Under the recently signed CARES Act, gig workers, or independent contractors, are eligible for unemployment benefits for the first time ever. It’s part of the PUA program, or Pandemic Unemployment Assistance. According to one economist, jobless claims could increase by another 10% as gig workers file for unemployment.
Economist Lawrence Mishel says gig workers could “ratchet up” the number of workers applying for unemployment by another 8%-10%.
The Distinguished Fellow at the Economic Policy Institute (EPI) told Yahoo Finance’s YFi PM that the amount of jobless claims has been “otherworldly,” and that another 600,000 gig workers could be added to that figure in the coming weeks.
But, he explained, the absolute number doesn’t compare to the sheer scale of the crisis in the country.
“The specific numbers are less important than the overall scale,” he explained. “The fact that we’ll hit 20% unemployment is all you need to know when we hit 10% during the financial crisis.” (Treasury Secretary Steven Mnuchin said last month that unemployment could hit 20% without government action.)
While 600,000 gig workers might not seem particularly high, Mishel explains that many gig workers turn to freelancing as a means of part-time work to “get them over the hump.”
“Many have a ‘W-2 job’,” he said
But as companies increasingly furlough and lay off workers, gig workers might find themselves needing unemployment.
Thousands of calls
How much each worker qualifies for is determined by the state, but the coronavirus stimulus allows for an additional $600 per worker in unemployment every week in addition to the unemployment benefits administered by their individual state.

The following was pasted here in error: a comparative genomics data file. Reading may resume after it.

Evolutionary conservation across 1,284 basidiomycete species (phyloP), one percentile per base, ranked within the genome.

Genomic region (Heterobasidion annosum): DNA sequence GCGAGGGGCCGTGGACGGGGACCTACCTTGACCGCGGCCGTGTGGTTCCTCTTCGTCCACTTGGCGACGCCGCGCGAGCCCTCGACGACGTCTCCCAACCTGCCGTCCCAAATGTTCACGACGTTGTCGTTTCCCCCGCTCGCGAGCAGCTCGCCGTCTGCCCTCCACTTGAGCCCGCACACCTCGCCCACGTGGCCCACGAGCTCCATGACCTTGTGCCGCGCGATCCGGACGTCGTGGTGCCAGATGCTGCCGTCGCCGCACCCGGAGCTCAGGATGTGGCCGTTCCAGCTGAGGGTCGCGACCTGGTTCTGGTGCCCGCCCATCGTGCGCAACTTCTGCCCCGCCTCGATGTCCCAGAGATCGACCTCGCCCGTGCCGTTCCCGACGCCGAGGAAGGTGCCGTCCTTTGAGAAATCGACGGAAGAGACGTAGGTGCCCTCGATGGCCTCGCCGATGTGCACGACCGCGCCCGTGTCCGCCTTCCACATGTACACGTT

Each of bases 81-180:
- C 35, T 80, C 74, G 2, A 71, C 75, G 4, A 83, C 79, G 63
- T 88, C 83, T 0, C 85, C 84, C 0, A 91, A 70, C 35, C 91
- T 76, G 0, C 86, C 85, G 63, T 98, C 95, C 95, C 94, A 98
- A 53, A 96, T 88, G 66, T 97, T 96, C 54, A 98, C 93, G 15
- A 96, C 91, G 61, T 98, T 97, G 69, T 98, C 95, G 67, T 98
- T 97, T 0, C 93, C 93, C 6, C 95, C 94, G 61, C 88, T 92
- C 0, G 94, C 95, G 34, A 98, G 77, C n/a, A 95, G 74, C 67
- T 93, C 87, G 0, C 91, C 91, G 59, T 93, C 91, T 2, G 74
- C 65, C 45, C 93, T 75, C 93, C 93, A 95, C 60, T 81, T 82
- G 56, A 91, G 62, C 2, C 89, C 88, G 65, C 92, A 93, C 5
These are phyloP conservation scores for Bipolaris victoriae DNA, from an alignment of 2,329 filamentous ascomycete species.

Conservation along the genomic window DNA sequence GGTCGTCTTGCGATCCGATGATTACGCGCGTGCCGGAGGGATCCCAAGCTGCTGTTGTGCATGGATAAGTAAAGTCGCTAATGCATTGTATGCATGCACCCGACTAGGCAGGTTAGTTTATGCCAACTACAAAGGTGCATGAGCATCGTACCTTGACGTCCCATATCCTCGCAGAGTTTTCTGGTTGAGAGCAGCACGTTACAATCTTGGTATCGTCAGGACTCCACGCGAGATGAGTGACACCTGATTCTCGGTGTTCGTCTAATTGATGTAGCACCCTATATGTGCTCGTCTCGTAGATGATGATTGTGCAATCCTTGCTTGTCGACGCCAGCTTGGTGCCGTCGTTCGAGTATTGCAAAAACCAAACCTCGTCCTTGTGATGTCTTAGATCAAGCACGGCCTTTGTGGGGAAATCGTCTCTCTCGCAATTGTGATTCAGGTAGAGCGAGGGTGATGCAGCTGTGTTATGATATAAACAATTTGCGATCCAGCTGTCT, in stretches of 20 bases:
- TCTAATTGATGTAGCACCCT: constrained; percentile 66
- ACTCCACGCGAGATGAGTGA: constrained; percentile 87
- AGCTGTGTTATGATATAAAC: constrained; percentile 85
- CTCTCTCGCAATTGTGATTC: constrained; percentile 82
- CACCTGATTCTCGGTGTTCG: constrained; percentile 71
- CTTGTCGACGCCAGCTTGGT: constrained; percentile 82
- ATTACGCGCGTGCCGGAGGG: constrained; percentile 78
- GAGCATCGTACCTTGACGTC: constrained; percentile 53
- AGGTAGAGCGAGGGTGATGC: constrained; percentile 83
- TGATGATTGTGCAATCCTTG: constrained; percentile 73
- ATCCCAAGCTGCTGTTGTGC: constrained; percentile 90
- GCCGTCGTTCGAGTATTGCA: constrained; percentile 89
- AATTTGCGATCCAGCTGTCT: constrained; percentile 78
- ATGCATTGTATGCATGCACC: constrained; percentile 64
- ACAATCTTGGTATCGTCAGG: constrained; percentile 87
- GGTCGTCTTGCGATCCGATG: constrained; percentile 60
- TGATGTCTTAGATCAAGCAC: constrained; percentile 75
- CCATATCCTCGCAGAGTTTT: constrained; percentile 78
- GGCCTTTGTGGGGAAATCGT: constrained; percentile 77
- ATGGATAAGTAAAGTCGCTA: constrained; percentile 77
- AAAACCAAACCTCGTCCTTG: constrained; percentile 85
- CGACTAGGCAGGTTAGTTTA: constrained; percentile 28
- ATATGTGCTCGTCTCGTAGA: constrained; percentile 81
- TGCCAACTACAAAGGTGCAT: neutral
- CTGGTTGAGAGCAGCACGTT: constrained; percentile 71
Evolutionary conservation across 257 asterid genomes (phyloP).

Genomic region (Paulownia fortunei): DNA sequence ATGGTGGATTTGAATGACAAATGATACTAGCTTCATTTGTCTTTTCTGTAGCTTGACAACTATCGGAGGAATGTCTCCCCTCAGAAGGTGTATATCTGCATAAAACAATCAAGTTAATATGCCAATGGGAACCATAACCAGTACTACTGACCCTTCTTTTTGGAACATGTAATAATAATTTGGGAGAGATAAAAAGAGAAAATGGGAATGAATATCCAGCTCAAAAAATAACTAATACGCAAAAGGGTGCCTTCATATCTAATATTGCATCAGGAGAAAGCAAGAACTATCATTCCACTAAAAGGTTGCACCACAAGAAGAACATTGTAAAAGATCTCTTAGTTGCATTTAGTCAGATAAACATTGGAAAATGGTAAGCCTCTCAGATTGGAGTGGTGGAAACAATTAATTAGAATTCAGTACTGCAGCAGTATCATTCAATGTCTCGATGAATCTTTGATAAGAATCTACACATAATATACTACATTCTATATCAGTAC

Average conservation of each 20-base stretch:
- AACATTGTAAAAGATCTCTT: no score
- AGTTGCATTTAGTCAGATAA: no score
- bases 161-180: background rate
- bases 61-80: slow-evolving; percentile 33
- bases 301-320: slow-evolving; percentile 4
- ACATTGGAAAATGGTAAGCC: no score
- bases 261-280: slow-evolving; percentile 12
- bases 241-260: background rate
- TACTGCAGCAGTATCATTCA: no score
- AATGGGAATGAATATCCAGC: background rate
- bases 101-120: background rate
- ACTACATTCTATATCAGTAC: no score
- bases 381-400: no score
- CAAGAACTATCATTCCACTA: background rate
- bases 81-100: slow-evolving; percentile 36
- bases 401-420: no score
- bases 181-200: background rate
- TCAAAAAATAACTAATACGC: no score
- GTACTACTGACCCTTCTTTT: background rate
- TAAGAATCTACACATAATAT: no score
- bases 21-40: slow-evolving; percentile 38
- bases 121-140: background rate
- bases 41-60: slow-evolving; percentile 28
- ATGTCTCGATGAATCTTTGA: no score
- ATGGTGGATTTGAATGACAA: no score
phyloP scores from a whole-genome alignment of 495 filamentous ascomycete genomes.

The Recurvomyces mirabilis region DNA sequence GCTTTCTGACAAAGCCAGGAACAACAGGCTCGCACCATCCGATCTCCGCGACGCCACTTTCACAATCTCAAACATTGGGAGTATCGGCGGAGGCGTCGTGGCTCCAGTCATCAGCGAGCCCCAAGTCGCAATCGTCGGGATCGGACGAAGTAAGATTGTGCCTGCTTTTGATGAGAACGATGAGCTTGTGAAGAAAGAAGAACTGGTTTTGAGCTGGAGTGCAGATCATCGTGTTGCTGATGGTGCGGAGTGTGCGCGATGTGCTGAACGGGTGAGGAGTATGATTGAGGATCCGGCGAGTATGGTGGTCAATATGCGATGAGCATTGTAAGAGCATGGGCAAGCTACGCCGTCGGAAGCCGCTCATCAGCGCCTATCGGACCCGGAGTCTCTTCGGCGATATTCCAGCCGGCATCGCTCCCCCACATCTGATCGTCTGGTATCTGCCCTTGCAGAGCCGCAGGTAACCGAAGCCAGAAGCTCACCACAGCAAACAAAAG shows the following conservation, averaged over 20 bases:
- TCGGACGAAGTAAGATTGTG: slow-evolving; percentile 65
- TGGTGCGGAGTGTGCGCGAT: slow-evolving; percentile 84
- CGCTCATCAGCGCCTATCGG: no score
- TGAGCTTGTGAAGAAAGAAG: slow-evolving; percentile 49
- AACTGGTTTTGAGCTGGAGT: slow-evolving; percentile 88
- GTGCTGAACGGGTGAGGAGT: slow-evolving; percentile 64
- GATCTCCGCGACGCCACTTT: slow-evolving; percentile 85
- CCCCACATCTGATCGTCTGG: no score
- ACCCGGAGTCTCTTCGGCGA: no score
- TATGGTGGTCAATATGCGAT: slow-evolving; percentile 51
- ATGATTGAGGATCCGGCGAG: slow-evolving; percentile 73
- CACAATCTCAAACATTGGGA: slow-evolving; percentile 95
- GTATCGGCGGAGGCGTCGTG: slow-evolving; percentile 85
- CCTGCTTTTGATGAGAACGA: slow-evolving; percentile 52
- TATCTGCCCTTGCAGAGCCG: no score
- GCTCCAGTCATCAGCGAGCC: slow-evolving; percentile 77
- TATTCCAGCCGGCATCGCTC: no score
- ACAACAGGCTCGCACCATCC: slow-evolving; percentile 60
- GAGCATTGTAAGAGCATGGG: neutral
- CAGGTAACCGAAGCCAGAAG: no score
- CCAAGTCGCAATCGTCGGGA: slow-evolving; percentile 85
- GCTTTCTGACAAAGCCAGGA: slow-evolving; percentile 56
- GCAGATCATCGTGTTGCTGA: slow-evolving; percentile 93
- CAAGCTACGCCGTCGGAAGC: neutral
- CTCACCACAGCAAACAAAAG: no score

But despite the bill being signed by President Donald Trump last week, gig workers across the country have found that they haven’t yet been able to apply to receive unemployment benefits, because of delays in creating and implementing the PUA program.
“We are still waiting on guidance from the federal government as to when we can roll out the application,” said Rhode Island’s Department of Labor and Training spokesperson Angelika Pellegrino.
Pellegrino says the state has created a sign-up list for those that plan to apply under the new program. Roughly 11,000 people have already signed up. There are just over 41,000 self-employed workers in Rhode Island, Pellegrino explained, “all of whom are potentially eligible to collect in the state.”
In Nevada, where roughly 3.5% of workers surveyed described themselves as a “contingent worker,” meaning they don’t expect their jobs to last, applications from gig workers have not yet been processed.
“We are still working to come up with efficient ways to make those programs,” explained Rosa Mendez, spokesperson for the state’s Department of Employment, Training, and Rehabilitation.
In Texas, over 1 million calls were made to the Texas Workforce Commission in just 24 hours, a spokesperson told Yahoo Finance. Previously, daily call volumes were roughly 13,000 on average. According to the Gig Economy Data Hub, 3.8% of workers surveyed in Texas did not expect their jobs to last. The state is currently working on “upgrading” their systems to comply with the new federal legislation.
California, where just under 5% of workers surveyed don’t expect their jobs to last, hasn’t been tracking how many gig workers have been calling in. But the state says it’s been “working quickly with state partners” to develop a new program to help unemployed Californians.
As states manage to create and process applications for unemployment benefits for gig workers, it’s unclear just how many will be applying for unemployment in the coming weeks. In 2017, the Bureau of Labor Statistics (BLS) estimated that roughly 7% of the American workforce is a gig worker, a number total just under 11 million. With thousands of gig workers waiting to apply for unemployment, it’s clear that the number of jobless claims will steadily start to rise from the 6.6 million figure released this week.
Kristin Myers is a reporter at Yahoo Finance. Follow her on Twitter.